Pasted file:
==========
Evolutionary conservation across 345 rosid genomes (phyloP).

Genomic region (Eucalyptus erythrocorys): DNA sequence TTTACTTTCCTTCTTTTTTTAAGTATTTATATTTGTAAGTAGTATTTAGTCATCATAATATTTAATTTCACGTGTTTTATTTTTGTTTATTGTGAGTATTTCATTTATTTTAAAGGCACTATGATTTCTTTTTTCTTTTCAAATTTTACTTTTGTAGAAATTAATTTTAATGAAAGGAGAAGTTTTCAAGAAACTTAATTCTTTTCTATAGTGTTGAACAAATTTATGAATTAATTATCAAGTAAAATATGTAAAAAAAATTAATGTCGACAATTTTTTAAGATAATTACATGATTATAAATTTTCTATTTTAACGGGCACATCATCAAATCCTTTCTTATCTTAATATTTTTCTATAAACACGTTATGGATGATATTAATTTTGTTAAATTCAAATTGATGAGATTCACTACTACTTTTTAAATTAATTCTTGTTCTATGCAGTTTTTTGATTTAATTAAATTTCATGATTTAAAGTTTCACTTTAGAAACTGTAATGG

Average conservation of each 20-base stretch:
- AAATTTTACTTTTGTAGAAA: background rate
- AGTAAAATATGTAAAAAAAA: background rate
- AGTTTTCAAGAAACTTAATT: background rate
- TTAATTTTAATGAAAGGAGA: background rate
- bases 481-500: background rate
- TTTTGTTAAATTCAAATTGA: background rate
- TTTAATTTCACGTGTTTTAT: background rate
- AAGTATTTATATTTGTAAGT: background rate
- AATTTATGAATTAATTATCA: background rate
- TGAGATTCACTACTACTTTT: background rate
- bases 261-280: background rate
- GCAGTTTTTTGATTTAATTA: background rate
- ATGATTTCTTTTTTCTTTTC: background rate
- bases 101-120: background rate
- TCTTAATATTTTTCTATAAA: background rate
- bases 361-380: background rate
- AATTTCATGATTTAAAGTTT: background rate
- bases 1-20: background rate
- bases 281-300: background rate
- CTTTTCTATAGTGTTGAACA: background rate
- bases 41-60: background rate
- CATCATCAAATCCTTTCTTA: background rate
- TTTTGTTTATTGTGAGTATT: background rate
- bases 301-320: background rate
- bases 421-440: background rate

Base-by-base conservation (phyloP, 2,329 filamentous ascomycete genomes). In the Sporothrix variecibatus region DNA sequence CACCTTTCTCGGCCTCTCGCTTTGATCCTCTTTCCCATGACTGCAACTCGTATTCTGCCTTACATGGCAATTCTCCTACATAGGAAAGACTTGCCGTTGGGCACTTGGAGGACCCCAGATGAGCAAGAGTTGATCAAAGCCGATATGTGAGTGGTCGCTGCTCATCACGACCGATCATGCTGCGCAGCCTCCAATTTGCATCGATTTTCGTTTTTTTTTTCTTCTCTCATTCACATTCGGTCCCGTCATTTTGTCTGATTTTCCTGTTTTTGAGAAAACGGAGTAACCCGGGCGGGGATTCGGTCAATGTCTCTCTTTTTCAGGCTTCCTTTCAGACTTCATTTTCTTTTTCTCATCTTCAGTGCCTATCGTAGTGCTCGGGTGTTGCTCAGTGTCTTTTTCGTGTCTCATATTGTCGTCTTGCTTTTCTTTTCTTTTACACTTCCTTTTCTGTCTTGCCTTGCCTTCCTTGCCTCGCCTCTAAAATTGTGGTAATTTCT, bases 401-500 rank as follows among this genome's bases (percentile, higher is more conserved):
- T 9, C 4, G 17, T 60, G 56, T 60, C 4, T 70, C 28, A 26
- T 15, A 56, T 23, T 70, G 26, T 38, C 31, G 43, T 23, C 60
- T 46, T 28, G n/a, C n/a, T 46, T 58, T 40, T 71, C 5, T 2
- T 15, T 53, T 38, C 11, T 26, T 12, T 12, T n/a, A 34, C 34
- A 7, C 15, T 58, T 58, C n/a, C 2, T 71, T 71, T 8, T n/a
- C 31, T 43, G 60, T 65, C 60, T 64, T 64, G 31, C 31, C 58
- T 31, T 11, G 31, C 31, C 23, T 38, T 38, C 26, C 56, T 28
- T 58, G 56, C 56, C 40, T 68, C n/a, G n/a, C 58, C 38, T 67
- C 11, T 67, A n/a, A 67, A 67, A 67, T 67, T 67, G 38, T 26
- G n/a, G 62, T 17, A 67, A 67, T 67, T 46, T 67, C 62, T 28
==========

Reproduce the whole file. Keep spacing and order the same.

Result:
Evolutionary conservation across 345 rosid genomes (phyloP).

Genomic region (Eucalyptus erythrocorys): DNA sequence TTTACTTTCCTTCTTTTTTTAAGTATTTATATTTGTAAGTAGTATTTAGTCATCATAATATTTAATTTCACGTGTTTTATTTTTGTTTATTGTGAGTATTTCATTTATTTTAAAGGCACTATGATTTCTTTTTTCTTTTCAAATTTTACTTTTGTAGAAATTAATTTTAATGAAAGGAGAAGTTTTCAAGAAACTTAATTCTTTTCTATAGTGTTGAACAAATTTATGAATTAATTATCAAGTAAAATATGTAAAAAAAATTAATGTCGACAATTTTTTAAGATAATTACATGATTATAAATTTTCTATTTTAACGGGCACATCATCAAATCCTTTCTTATCTTAATATTTTTCTATAAACACGTTATGGATGATATTAATTTTGTTAAATTCAAATTGATGAGATTCACTACTACTTTTTAAATTAATTCTTGTTCTATGCAGTTTTTTGATTTAATTAAATTTCATGATTTAAAGTTTCACTTTAGAAACTGTAATGG

Average conservation of each 20-base stretch:
- AAATTTTACTTTTGTAGAAA: background rate
- AGTAAAATATGTAAAAAAAA: background rate
- AGTTTTCAAGAAACTTAATT: background rate
- TTAATTTTAATGAAAGGAGA: background rate
- bases 481-500: background rate
- TTTTGTTAAATTCAAATTGA: background rate
- TTTAATTTCACGTGTTTTAT: background rate
- AAGTATTTATATTTGTAAGT: background rate
- AATTTATGAATTAATTATCA: background rate
- TGAGATTCACTACTACTTTT: background rate
- bases 261-280: background rate
- GCAGTTTTTTGATTTAATTA: background rate
- ATGATTTCTTTTTTCTTTTC: background rate
- bases 101-120: background rate
- TCTTAATATTTTTCTATAAA: background rate
- bases 361-380: background rate
- AATTTCATGATTTAAAGTTT: background rate
- bases 1-20: background rate
- bases 281-300: background rate
- CTTTTCTATAGTGTTGAACA: background rate
- bases 41-60: background rate
- CATCATCAAATCCTTTCTTA: background rate
- TTTTGTTTATTGTGAGTATT: background rate
- bases 301-320: background rate
- bases 421-440: background rate

Base-by-base conservation (phyloP, 2,329 filamentous ascomycete genomes). In the Sporothrix variecibatus region DNA sequence CACCTTTCTCGGCCTCTCGCTTTGATCCTCTTTCCCATGACTGCAACTCGTATTCTGCCTTACATGGCAATTCTCCTACATAGGAAAGACTTGCCGTTGGGCACTTGGAGGACCCCAGATGAGCAAGAGTTGATCAAAGCCGATATGTGAGTGGTCGCTGCTCATCACGACCGATCATGCTGCGCAGCCTCCAATTTGCATCGATTTTCGTTTTTTTTTTCTTCTCTCATTCACATTCGGTCCCGTCATTTTGTCTGATTTTCCTGTTTTTGAGAAAACGGAGTAACCCGGGCGGGGATTCGGTCAATGTCTCTCTTTTTCAGGCTTCCTTTCAGACTTCATTTTCTTTTTCTCATCTTCAGTGCCTATCGTAGTGCTCGGGTGTTGCTCAGTGTCTTTTTCGTGTCTCATATTGTCGTCTTGCTTTTCTTTTCTTTTACACTTCCTTTTCTGTCTTGCCTTGCCTTCCTTGCCTCGCCTCTAAAATTGTGGTAATTTCT, bases 401-500 rank as follows among this genome's bases (percentile, higher is more conserved):
- T 9, C 4, G 17, T 60, G 56, T 60, C 4, T 70, C 28, A 26
- T 15, A 56, T 23, T 70, G 26, T 38, C 31, G 43, T 23, C 60
- T 46, T 28, G n/a, C n/a, T 46, T 58, T 40, T 71, C 5, T 2
- T 15, T 53, T 38, C 11, T 26, T 12, T 12, T n/a, A 34, C 34
- A 7, C 15, T 58, T 58, C n/a, C 2, T 71, T 71, T 8, T n/a
- C 31, T 43, G 60, T 65, C 60, T 64, T 64, G 31, C 31, C 58
- T 31, T 11, G 31, C 31, C 23, T 38, T 38, C 26, C 56, T 28
- T 58, G 56, C 56, C 40, T 68, C n/a, G n/a, C 58, C 38, T 67
- C 11, T 67, A n/a, A 67, A 67, A 67, T 67, T 67, G 38, T 26
- G n/a, G 62, T 17, A 67, A 67, T 67, T 46, T 67, C 62, T 28